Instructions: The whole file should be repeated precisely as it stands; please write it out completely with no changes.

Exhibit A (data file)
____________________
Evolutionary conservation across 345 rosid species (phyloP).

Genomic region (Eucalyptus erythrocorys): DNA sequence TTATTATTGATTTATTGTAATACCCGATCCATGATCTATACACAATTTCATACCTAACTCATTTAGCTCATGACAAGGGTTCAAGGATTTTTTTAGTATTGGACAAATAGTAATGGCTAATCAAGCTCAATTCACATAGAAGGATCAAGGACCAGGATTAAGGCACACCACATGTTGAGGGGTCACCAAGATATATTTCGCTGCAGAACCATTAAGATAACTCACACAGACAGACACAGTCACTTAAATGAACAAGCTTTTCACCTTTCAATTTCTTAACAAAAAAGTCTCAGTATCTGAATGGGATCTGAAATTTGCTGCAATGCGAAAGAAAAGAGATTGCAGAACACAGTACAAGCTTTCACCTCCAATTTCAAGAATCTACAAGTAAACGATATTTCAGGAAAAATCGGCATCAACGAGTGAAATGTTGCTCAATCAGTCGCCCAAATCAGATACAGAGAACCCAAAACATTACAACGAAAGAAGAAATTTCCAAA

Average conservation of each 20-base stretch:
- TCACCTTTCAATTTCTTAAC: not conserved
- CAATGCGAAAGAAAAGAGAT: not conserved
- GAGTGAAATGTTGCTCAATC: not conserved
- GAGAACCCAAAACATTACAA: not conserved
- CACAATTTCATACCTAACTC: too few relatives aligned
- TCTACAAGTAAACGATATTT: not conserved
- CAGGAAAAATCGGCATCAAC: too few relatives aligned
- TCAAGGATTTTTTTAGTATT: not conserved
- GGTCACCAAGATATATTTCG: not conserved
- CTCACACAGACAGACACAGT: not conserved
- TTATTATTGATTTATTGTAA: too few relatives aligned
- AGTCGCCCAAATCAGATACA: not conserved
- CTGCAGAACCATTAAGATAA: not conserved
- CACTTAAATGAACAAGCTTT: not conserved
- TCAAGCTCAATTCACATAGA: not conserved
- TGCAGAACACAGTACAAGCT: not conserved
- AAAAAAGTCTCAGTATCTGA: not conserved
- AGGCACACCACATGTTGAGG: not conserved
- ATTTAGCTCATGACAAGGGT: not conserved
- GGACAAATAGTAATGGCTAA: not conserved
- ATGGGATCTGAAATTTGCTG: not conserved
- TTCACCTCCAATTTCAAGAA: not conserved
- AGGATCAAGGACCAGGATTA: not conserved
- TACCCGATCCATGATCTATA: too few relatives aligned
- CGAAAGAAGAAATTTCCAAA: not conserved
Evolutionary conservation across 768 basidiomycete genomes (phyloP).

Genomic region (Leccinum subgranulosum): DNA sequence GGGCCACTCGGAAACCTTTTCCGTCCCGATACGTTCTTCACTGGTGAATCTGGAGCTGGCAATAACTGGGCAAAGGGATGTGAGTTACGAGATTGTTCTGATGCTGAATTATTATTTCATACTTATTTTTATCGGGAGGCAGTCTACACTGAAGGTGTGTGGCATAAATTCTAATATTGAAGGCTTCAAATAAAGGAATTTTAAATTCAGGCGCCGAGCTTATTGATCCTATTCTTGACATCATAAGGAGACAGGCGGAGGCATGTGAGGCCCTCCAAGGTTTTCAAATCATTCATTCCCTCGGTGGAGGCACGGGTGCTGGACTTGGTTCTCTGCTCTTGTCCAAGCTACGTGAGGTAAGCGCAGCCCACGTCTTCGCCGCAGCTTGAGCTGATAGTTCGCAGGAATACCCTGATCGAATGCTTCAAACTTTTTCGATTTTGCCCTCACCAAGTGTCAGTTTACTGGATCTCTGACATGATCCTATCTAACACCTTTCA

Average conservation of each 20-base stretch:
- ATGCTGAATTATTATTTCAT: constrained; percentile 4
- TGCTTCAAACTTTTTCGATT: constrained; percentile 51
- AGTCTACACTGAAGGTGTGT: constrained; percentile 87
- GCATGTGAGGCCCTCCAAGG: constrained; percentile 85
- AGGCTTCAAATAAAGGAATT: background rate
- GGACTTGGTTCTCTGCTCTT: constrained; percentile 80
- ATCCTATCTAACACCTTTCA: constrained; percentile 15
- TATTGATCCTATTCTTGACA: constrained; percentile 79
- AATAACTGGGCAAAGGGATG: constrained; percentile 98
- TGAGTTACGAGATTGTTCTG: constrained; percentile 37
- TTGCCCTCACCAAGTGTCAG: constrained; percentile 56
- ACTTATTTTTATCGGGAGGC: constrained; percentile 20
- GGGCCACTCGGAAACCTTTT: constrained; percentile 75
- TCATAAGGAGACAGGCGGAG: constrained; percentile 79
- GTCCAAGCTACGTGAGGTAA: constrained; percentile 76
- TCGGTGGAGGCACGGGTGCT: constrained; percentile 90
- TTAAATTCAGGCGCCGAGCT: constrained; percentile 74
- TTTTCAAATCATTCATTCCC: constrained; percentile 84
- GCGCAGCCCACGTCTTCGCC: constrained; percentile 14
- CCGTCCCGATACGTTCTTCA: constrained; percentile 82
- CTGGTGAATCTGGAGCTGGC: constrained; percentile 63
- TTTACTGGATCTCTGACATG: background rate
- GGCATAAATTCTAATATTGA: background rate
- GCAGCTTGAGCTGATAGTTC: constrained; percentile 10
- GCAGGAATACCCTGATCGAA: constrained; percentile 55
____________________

Evolutionary conservation across 345 rosid species (phyloP).

Genomic region (Eucalyptus erythrocorys): DNA sequence TTATTATTGATTTATTGTAATACCCGATCCATGATCTATACACAATTTCATACCTAACTCATTTAGCTCATGACAAGGGTTCAAGGATTTTTTTAGTATTGGACAAATAGTAATGGCTAATCAAGCTCAATTCACATAGAAGGATCAAGGACCAGGATTAAGGCACACCACATGTTGAGGGGTCACCAAGATATATTTCGCTGCAGAACCATTAAGATAACTCACACAGACAGACACAGTCACTTAAATGAACAAGCTTTTCACCTTTCAATTTCTTAACAAAAAAGTCTCAGTATCTGAATGGGATCTGAAATTTGCTGCAATGCGAAAGAAAAGAGATTGCAGAACACAGTACAAGCTTTCACCTCCAATTTCAAGAATCTACAAGTAAACGATATTTCAGGAAAAATCGGCATCAACGAGTGAAATGTTGCTCAATCAGTCGCCCAAATCAGATACAGAGAACCCAAAACATTACAACGAAAGAAGAAATTTCCAAA

Average conservation of each 20-base stretch:
- TCACCTTTCAATTTCTTAAC: not conserved
- CAATGCGAAAGAAAAGAGAT: not conserved
- GAGTGAAATGTTGCTCAATC: not conserved
- GAGAACCCAAAACATTACAA: not conserved
- CACAATTTCATACCTAACTC: too few relatives aligned
- TCTACAAGTAAACGATATTT: not conserved
- CAGGAAAAATCGGCATCAAC: too few relatives aligned
- TCAAGGATTTTTTTAGTATT: not conserved
- GGTCACCAAGATATATTTCG: not conserved
- CTCACACAGACAGACACAGT: not conserved
- TTATTATTGATTTATTGTAA: too few relatives aligned
- AGTCGCCCAAATCAGATACA: not conserved
- CTGCAGAACCATTAAGATAA: not conserved
- CACTTAAATGAACAAGCTTT: not conserved
- TCAAGCTCAATTCACATAGA: not conserved
- TGCAGAACACAGTACAAGCT: not conserved
- AAAAAAGTCTCAGTATCTGA: not conserved
- AGGCACACCACATGTTGAGG: not conserved
- ATTTAGCTCATGACAAGGGT: not conserved
- GGACAAATAGTAATGGCTAA: not conserved
- ATGGGATCTGAAATTTGCTG: not conserved
- TTCACCTCCAATTTCAAGAA: not conserved
- AGGATCAAGGACCAGGATTA: not conserved
- TACCCGATCCATGATCTATA: too few relatives aligned
- CGAAAGAAGAAATTTCCAAA: not conserved
Evolutionary conservation across 768 basidiomycete genomes (phyloP).

Genomic region (Leccinum subgranulosum): DNA sequence GGGCCACTCGGAAACCTTTTCCGTCCCGATACGTTCTTCACTGGTGAATCTGGAGCTGGCAATAACTGGGCAAAGGGATGTGAGTTACGAGATTGTTCTGATGCTGAATTATTATTTCATACTTATTTTTATCGGGAGGCAGTCTACACTGAAGGTGTGTGGCATAAATTCTAATATTGAAGGCTTCAAATAAAGGAATTTTAAATTCAGGCGCCGAGCTTATTGATCCTATTCTTGACATCATAAGGAGACAGGCGGAGGCATGTGAGGCCCTCCAAGGTTTTCAAATCATTCATTCCCTCGGTGGAGGCACGGGTGCTGGACTTGGTTCTCTGCTCTTGTCCAAGCTACGTGAGGTAAGCGCAGCCCACGTCTTCGCCGCAGCTTGAGCTGATAGTTCGCAGGAATACCCTGATCGAATGCTTCAAACTTTTTCGATTTTGCCCTCACCAAGTGTCAGTTTACTGGATCTCTGACATGATCCTATCTAACACCTTTCA

Average conservation of each 20-base stretch:
- ATGCTGAATTATTATTTCAT: constrained; percentile 4
- TGCTTCAAACTTTTTCGATT: constrained; percentile 51
- AGTCTACACTGAAGGTGTGT: constrained; percentile 87
- GCATGTGAGGCCCTCCAAGG: constrained; percentile 85
- AGGCTTCAAATAAAGGAATT: background rate
- GGACTTGGTTCTCTGCTCTT: constrained; percentile 80
- ATCCTATCTAACACCTTTCA: constrained; percentile 15
- TATTGATCCTATTCTTGACA: constrained; percentile 79
- AATAACTGGGCAAAGGGATG: constrained; percentile 98
- TGAGTTACGAGATTGTTCTG: constrained; percentile 37
- TTGCCCTCACCAAGTGTCAG: constrained; percentile 56
- ACTTATTTTTATCGGGAGGC: constrained; percentile 20
- GGGCCACTCGGAAACCTTTT: constrained; percentile 75
- TCATAAGGAGACAGGCGGAG: constrained; percentile 79
- GTCCAAGCTACGTGAGGTAA: constrained; percentile 76
- TCGGTGGAGGCACGGGTGCT: constrained; percentile 90
- TTAAATTCAGGCGCCGAGCT: constrained; percentile 74
- TTTTCAAATCATTCATTCCC: constrained; percentile 84
- GCGCAGCCCACGTCTTCGCC: constrained; percentile 14
- CCGTCCCGATACGTTCTTCA: constrained; percentile 82
- CTGGTGAATCTGGAGCTGGC: constrained; percentile 63
- TTTACTGGATCTCTGACATG: background rate
- GGCATAAATTCTAATATTGA: background rate
- GCAGCTTGAGCTGATAGTTC: constrained; percentile 10
- GCAGGAATACCCTGATCGAA: constrained; percentile 55